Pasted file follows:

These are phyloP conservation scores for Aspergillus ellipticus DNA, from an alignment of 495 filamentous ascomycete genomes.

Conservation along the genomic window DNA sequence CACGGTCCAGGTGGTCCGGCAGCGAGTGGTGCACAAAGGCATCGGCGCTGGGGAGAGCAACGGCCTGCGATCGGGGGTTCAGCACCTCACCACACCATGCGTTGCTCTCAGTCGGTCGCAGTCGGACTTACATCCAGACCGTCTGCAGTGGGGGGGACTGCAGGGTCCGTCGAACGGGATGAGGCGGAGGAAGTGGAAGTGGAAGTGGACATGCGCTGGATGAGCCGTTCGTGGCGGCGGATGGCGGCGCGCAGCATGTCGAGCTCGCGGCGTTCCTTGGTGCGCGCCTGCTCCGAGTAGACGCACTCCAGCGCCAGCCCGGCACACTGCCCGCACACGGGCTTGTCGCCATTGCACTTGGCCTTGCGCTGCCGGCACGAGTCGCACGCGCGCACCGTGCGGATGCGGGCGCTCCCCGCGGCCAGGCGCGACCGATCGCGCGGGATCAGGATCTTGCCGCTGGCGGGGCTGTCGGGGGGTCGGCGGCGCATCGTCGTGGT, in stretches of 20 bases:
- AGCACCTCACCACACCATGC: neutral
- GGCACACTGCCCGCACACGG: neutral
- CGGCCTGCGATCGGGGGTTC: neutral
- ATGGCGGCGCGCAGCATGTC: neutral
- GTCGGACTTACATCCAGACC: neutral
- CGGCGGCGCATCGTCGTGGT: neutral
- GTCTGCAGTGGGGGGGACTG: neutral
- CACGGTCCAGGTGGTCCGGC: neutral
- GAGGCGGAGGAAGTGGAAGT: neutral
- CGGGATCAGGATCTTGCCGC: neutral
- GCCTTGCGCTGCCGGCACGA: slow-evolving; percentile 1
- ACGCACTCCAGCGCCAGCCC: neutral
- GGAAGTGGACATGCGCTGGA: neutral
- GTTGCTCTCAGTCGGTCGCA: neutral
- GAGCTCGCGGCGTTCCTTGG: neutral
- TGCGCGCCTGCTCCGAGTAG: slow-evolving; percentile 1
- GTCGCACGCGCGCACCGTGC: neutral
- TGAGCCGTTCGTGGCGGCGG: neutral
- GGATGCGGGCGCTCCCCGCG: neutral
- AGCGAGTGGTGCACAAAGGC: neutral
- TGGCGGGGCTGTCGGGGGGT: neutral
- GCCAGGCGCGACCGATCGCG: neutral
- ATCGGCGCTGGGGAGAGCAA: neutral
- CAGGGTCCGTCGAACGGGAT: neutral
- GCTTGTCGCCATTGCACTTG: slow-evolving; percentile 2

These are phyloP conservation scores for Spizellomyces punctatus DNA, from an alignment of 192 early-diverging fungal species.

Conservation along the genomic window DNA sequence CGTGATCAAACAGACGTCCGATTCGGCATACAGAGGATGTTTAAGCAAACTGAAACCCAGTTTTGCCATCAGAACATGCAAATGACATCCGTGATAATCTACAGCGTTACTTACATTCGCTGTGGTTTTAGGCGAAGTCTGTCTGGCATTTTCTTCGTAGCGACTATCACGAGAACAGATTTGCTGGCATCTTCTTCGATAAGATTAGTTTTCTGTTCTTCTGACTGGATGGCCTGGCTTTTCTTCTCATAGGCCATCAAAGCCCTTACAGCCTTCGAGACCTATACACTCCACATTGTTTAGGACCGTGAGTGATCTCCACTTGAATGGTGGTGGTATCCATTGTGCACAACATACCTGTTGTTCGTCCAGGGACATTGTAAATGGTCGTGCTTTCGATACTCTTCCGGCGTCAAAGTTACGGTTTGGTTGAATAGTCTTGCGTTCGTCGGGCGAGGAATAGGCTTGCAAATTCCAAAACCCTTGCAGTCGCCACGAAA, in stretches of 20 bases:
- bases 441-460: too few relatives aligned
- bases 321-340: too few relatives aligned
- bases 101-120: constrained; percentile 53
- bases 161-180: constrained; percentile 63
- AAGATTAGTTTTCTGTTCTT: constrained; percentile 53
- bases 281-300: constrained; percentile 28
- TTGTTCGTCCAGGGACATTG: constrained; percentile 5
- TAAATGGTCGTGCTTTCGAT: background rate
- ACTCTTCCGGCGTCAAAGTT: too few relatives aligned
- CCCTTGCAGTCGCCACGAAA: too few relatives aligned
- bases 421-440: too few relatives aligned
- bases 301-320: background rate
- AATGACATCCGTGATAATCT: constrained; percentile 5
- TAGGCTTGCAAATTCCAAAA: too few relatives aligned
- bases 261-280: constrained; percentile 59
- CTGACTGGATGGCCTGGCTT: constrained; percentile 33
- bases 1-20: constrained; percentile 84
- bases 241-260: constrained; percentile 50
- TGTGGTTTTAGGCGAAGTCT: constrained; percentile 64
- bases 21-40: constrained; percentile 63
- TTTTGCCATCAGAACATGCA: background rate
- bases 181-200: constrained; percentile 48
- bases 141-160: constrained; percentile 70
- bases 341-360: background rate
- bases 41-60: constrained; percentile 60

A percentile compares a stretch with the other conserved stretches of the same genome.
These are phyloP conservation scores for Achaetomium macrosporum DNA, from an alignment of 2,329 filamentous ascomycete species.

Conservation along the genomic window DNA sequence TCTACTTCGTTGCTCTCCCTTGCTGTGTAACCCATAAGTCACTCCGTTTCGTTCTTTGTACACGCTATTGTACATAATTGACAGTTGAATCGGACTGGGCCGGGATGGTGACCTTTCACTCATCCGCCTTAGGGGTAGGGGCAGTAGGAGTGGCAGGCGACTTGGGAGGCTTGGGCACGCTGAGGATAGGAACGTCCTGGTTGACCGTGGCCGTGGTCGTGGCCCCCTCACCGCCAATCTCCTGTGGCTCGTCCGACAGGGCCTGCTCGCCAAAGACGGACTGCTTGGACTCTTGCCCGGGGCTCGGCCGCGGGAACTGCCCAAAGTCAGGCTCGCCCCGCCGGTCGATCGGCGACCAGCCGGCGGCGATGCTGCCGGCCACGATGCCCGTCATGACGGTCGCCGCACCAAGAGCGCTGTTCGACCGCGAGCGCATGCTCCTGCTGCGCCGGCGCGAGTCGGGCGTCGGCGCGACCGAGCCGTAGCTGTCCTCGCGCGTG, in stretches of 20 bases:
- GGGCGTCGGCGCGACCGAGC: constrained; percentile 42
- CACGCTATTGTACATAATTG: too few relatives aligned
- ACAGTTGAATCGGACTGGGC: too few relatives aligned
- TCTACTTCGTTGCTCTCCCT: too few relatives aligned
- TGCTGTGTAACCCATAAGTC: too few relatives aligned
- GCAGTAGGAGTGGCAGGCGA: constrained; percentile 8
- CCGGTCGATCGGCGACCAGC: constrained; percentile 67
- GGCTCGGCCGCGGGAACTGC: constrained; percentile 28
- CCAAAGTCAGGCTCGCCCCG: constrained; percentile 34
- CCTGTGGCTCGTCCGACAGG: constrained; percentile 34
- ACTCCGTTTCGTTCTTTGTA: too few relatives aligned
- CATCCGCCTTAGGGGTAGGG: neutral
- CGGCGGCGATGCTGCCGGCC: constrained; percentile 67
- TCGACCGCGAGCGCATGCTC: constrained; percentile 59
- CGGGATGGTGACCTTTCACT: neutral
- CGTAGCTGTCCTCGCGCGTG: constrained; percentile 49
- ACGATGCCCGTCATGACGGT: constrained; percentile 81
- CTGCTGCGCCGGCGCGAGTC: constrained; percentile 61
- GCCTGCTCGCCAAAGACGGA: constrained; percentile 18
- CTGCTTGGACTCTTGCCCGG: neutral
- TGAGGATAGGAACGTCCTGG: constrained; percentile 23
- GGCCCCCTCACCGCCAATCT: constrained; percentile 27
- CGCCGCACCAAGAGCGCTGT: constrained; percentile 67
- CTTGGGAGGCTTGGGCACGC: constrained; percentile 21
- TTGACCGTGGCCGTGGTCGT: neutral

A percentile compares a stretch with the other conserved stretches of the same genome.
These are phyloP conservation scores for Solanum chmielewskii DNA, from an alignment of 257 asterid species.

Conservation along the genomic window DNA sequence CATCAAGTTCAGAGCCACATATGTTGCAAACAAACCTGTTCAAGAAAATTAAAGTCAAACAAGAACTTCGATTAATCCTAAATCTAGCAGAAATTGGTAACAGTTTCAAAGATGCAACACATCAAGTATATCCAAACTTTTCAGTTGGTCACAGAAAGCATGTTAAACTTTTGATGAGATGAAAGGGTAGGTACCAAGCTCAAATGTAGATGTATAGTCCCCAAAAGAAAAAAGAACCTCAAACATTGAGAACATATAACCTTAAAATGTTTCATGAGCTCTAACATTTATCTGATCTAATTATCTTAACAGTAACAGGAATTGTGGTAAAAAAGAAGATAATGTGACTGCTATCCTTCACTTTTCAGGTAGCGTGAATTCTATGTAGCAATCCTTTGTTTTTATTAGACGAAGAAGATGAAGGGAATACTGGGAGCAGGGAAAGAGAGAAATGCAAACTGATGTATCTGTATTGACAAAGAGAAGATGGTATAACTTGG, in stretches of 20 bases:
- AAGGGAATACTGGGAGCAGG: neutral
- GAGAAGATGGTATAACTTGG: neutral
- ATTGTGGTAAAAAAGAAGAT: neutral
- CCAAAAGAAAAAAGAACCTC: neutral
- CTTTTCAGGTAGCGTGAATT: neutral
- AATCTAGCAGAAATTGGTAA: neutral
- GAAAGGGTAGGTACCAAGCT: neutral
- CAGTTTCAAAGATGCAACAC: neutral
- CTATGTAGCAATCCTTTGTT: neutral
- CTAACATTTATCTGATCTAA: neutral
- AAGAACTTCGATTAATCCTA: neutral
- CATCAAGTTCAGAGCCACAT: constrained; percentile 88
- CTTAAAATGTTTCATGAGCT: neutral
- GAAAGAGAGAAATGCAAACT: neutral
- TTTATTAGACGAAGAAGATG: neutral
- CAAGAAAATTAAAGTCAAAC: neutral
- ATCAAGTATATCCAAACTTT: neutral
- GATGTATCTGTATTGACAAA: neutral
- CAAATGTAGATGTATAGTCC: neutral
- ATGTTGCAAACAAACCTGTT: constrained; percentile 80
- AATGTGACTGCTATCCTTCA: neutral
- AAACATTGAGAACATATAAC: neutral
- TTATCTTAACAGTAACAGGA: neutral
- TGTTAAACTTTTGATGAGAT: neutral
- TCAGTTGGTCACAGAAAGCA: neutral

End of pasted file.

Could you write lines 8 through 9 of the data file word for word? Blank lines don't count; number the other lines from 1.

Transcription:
- CGGCGGCGCATCGTCGTGGT: neutral
- GTCTGCAGTGGGGGGGACTG: neutral